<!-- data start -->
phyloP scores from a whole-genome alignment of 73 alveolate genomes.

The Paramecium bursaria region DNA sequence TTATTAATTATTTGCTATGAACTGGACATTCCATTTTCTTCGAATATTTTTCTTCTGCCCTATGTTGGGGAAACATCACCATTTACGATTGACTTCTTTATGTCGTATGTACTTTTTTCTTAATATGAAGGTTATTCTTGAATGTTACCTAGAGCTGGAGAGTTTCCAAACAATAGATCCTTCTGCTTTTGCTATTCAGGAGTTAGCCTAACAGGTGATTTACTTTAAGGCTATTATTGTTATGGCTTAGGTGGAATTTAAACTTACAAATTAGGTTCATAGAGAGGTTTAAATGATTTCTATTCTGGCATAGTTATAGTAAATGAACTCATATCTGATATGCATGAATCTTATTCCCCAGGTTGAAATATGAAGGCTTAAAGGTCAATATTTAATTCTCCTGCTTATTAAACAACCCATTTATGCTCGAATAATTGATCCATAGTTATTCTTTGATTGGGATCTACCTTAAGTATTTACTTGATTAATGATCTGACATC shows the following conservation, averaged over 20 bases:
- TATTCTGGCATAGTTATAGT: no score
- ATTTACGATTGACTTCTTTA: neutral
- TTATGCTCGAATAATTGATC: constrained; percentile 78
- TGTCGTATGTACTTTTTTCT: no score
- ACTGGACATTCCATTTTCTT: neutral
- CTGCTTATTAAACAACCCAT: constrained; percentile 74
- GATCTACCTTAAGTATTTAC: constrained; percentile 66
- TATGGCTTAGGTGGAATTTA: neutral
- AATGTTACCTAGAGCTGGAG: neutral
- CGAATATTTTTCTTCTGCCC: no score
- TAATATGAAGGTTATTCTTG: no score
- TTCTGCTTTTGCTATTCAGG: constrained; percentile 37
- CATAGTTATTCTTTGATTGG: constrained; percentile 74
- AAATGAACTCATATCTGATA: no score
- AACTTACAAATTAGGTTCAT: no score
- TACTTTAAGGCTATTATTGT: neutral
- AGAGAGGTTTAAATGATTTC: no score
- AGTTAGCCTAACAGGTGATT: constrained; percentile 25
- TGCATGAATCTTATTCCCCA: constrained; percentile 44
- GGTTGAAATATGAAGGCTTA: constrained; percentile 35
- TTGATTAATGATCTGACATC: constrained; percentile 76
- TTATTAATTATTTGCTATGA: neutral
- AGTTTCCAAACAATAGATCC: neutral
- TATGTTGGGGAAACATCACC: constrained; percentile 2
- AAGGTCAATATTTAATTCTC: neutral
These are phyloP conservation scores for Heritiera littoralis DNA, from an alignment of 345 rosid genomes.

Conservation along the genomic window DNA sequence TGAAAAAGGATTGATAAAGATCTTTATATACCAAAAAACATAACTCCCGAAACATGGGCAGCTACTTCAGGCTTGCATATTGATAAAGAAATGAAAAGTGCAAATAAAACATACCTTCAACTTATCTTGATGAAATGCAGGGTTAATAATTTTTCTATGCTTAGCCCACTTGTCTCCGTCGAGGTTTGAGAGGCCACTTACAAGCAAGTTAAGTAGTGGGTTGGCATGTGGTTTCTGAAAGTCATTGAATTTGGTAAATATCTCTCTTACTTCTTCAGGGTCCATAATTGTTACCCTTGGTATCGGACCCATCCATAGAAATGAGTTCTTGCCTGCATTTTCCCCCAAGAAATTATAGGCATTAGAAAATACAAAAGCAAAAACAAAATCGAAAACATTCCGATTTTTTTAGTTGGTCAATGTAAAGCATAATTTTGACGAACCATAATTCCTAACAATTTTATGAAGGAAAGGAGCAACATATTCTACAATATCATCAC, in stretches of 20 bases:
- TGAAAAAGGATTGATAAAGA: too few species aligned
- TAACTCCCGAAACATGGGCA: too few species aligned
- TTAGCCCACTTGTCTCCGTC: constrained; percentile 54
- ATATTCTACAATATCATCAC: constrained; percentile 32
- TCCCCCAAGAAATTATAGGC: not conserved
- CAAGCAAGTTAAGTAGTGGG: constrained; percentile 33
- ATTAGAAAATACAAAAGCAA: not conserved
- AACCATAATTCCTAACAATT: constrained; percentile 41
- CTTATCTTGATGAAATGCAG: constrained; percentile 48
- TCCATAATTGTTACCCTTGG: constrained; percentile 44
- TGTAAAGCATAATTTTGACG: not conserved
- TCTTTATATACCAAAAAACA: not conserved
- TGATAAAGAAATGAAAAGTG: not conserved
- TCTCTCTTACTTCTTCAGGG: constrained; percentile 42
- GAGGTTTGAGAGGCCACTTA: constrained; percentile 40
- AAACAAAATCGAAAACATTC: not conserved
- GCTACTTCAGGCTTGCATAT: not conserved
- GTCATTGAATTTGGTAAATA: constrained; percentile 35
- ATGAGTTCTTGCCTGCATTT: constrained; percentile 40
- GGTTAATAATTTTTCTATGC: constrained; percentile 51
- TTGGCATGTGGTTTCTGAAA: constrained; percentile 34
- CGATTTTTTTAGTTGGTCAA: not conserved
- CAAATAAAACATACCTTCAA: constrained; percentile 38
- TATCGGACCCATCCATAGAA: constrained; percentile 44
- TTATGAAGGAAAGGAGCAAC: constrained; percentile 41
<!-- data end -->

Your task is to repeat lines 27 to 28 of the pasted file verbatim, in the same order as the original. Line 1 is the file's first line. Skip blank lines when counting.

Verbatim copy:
- AAGGTCAATATTTAATTCTC: neutral
These are phyloP conservation scores for Heritiera littoralis DNA, from an alignment of 345 rosid genomes.